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Education Foundation considering savings accounts for students

The Education Foundation Board met last week and listened to a presentation from the City of Jackson’s Christiana Gallagher about a possible effort for students in Jackson-Madison County Schools.

Gallagher, who came to work on Mayor Scott Conger’s leadership staff after spending the majority of her career in banking, has seen a few examples of when municipalities and school districts funded savings accounts for students to teach them about money.

“This is a program that I’ve seen in different places throughout the country that works well teaching financial literacy,” Gallagher said. “I grew up in a home where I was taught financial literacy, but I didn’t know until I was older that not everyone did.

“There are actually a lot of students that aren’t taught financial literacy, and this is a way students can be taught financial literacy and be able to know about saving and investing and interest and how all of that works and can help you at an early age.”

The proposal was simple: Ask the EF Board to discuss funding $50 savings accounts – all at the same bank – for an entire class of students as they enter kindergarten. The average size of Jackson-Madison County Schools’ kindergarten class is a little more than 1,000 students, so an entire class’ savings accounts would be a little more than $52,000.

The account could be used to help the students learn about banking as they grow older, and parents would have the option to add to it if they wanted to so the student would have a sum of money in the bank when they graduate high school.

Estimates of growth with interest rates at graduation if no contributions were made would be about $150.

New EF Board member Gerry Neese and Union University’s Ben Phillips had questions about the proposal.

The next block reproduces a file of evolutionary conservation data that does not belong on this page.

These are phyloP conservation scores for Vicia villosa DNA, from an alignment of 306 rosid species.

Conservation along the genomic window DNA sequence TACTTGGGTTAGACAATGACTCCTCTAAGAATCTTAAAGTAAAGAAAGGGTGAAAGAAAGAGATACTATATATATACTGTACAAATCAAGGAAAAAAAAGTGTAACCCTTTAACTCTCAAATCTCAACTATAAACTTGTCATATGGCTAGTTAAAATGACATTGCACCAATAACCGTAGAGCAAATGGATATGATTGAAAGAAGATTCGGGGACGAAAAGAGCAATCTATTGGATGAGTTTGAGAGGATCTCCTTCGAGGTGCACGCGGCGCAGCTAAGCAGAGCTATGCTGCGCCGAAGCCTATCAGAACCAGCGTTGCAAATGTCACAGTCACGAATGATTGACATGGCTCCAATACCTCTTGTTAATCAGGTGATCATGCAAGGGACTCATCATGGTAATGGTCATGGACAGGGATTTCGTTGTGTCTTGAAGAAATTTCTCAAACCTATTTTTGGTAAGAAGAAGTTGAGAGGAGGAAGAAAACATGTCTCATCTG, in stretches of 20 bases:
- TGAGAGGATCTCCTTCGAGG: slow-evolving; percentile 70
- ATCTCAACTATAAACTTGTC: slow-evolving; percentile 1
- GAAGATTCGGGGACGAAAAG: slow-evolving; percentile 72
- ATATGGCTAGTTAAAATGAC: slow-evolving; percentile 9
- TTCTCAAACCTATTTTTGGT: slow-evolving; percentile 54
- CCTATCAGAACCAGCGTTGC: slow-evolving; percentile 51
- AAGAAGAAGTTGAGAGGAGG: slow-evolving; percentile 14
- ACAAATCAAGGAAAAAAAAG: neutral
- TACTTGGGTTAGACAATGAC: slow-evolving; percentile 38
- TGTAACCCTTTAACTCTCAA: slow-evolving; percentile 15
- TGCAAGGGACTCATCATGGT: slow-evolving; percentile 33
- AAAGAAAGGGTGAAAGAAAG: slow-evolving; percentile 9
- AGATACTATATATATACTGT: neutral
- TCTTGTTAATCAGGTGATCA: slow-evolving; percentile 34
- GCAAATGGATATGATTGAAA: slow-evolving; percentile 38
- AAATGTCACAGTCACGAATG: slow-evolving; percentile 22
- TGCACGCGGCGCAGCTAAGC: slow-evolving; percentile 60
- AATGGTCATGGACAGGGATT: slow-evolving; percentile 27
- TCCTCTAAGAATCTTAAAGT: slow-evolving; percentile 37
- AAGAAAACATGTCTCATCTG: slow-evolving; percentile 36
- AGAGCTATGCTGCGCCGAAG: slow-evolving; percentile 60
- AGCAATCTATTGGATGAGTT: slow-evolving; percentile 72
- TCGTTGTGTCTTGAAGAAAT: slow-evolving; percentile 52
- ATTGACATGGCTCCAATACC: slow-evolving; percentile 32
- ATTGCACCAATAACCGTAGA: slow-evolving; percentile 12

Neese’s main question is how would this initiative be funded if the EF were dissolved in 2027, which is a possibility since it’s original intent in its proposal was to last for 10 years as an agreement between the City and Madison County.

Gallagher’s answer was to look at other options for another source of funds if that were to happen.

Phillips’ question may have provided an answer to Neese’s question. He asked why bring the proposal to the EF when maybe it should be the bank that funds the initiative.

“I don’t know how long it costs to get new customers vs. maintaining existing customers, but I’d be willing to bet that a lot of banks would be willing to pay $52,000 for 1,000 new customers,” Phillips said.

The EF Board didn’t vote on the proposal, but they did speak positively about it and its potential at the end of the meeting. The Board will look at making a move on the proposal in a future meeting.

Dispute about Board membership

There was a few minutes of adamant discussion between EF Board President Tina Mercer and Trey Cleek, who’s been a board member since being appointed by the county commission in September of 2022.

The dispute between the two was about whether or not Cleek is currently a member of the board.

The way Mercer interpreted the bylaws and the time frame of the appointment, Cleek’s appointment expired on Sept. 30.

Cleek’s rebuttal said that his appointment, which is finishing the appointment vacated by Dan Brooks when he resigned last year, actually went through Oct. 31.

County attorney Jay Bush said his interpretation was the Cleek is on the board until the county commission appoints a new member, which they’re set to do Monday night at their monthly meeting.

Mercer said she’d discussed the situation with new county commission chairman Mike Taylor, and he said he’d get the situation taken care of at this month’s meeting.

Appointing all three representatives of the County on staggered terms is on the agenda for that meeting.

Brandon Shields, brandon@jacksonpost.news

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